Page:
Our research into the mechanisms to accelerate a regenerative economy helps to understand the role that businesses and individuals can play in this transition.

What do consumers want?

People want to adopt sustainable lifestyles but also think that governments and companies are doing too little to bring about change. Research from GlobeScan suggests that more than half of consumers think market choices are limited at present. One-third (34%) say businesses aren’t providing enough support and 46% say affordability is a problem.
GlobeScan says 60% of us are looking for more sustainable finance services and products. Meanwhile, 47% of people say they want to change their lifestyle “a great deal” to be more environmentally friendly but only 23% say they have made major changes in the past year.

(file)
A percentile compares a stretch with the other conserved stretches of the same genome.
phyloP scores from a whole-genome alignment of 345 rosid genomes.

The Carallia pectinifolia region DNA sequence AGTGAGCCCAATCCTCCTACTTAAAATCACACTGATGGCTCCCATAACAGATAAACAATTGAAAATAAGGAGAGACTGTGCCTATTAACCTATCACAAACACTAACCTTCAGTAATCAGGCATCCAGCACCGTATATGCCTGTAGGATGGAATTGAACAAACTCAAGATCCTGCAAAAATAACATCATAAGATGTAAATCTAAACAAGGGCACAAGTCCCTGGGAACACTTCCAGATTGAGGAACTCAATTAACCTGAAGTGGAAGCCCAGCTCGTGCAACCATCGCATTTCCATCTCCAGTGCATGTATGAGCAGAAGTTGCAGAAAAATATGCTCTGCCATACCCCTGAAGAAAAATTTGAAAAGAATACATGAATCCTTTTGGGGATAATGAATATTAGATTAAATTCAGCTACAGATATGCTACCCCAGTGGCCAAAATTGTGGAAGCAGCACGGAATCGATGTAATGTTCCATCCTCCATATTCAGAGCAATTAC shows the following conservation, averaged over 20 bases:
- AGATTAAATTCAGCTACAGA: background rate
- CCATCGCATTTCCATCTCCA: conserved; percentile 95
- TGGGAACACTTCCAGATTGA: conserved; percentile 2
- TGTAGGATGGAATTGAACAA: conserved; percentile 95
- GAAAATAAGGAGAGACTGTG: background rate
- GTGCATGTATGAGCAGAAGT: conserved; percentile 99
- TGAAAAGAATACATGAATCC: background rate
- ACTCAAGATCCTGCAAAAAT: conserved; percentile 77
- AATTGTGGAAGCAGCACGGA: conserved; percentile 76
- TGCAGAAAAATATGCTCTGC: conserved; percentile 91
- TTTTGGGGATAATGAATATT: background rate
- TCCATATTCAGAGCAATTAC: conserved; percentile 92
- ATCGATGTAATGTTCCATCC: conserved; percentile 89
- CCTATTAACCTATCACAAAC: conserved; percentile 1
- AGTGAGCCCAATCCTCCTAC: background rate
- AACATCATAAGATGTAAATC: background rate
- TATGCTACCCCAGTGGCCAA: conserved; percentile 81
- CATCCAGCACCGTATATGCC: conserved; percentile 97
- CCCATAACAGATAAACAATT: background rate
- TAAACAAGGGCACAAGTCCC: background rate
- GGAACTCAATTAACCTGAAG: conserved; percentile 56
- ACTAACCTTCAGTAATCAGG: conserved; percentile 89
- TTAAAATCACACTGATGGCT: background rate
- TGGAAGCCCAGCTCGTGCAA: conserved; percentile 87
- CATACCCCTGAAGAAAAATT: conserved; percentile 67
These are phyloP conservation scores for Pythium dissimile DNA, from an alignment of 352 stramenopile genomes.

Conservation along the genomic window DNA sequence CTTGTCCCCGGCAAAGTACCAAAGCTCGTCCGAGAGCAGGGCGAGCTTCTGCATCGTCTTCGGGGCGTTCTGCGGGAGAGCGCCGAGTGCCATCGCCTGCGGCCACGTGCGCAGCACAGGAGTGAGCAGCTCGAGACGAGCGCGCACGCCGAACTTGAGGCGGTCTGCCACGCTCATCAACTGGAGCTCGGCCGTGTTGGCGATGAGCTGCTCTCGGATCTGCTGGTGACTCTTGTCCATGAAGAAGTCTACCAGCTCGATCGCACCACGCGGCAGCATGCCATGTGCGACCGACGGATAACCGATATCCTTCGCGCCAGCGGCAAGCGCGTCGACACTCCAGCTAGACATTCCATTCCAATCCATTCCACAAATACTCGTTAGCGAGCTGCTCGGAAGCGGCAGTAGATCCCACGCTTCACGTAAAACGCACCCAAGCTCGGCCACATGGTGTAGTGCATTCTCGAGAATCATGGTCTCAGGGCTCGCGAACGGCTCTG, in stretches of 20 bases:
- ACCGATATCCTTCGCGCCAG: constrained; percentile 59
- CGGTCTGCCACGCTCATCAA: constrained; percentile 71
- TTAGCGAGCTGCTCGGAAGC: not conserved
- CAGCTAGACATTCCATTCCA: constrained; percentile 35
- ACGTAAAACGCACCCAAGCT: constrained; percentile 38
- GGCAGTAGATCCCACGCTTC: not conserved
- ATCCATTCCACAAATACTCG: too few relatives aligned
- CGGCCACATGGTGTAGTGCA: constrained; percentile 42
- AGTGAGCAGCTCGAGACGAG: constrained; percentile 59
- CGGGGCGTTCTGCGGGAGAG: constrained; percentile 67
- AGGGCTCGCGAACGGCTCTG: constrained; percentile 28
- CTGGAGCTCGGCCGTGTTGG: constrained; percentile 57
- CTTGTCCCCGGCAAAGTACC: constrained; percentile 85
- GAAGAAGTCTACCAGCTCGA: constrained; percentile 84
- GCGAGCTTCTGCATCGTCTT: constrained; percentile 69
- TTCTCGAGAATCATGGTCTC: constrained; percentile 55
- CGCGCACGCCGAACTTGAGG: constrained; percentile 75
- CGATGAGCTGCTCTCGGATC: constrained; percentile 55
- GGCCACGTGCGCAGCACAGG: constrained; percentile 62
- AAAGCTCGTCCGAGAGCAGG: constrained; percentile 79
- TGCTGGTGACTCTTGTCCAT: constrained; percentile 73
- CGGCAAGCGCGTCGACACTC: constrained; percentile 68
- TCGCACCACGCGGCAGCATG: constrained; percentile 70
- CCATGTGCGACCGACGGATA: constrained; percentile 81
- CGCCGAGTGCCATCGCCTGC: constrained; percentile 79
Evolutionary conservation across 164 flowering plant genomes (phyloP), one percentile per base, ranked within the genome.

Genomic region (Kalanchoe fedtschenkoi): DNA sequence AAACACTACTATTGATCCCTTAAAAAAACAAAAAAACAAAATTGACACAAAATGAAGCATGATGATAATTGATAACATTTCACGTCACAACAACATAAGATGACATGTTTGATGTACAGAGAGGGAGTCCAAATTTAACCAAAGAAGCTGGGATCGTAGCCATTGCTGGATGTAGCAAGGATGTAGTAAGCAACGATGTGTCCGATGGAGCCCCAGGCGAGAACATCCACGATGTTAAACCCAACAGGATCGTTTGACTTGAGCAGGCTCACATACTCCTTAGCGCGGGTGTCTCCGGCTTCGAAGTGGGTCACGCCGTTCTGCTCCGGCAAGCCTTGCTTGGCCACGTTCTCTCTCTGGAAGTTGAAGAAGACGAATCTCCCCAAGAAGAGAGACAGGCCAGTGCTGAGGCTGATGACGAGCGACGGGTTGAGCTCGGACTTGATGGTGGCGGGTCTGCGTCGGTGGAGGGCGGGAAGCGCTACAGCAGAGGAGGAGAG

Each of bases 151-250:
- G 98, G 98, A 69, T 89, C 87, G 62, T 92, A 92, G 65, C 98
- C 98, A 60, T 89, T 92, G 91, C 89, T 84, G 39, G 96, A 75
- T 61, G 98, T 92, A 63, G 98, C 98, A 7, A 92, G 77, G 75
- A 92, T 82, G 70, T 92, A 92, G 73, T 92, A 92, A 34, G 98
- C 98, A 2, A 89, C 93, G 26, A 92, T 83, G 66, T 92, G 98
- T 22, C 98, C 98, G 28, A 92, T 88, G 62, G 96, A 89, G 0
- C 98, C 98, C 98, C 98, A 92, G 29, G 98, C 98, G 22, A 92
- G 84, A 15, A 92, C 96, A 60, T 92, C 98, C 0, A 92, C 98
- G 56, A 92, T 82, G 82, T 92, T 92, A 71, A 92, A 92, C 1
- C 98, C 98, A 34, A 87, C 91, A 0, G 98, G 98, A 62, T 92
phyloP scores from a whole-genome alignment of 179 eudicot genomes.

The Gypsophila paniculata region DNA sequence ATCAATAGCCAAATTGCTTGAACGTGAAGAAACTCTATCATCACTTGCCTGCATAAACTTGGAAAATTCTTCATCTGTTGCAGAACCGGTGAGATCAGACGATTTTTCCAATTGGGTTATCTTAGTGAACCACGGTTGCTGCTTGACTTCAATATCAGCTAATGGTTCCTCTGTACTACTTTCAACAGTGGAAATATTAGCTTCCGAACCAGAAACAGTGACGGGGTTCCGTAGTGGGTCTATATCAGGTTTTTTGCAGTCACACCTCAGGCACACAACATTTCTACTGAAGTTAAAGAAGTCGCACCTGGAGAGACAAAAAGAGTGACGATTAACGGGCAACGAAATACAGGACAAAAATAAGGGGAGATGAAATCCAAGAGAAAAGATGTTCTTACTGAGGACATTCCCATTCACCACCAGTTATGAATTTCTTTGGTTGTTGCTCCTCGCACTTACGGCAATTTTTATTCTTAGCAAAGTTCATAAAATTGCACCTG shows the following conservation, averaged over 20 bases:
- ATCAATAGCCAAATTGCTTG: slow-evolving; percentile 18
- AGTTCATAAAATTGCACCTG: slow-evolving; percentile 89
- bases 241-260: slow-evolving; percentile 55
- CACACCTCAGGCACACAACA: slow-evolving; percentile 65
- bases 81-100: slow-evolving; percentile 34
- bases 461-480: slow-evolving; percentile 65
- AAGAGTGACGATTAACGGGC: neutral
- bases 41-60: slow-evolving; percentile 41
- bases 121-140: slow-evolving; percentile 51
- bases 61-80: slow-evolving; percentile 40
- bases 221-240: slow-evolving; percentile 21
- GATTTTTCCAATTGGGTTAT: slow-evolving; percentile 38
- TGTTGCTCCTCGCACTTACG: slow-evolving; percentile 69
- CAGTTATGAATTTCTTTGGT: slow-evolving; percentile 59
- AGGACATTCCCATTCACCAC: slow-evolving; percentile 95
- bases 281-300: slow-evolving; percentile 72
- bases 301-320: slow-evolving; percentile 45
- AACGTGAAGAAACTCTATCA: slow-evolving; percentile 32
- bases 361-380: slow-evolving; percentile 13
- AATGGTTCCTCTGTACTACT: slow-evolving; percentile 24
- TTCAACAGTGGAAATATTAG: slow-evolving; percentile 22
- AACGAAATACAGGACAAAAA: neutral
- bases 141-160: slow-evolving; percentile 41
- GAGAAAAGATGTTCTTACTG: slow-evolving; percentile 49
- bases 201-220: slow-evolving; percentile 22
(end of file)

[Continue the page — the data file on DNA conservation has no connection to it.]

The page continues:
What do SMBs need?

SMBs need a mix of capacity building and external support. Nearly half (45%) of a GlobeScan sample said advice and education, for example, on legal, regulatory and marketing issues, would encourage them to adopt more sustainable business models. Support can be provided with access to data and tools such as certification schemes, quantified environmental effects, and demand analysis.

In terms of external support, 35% say financial, governmental and regulatory support would encourage them and 33% say initiatives to support better networks, for example, local events and digital tools, would be useful.
SMBs lean on both sides of the sustainability issue. As suppliers they often have the business agility to adopt strategic and practical sustainability measures quickly and comprehensively. Meanwhile, SMBs’ buying power may make them more influential consumers.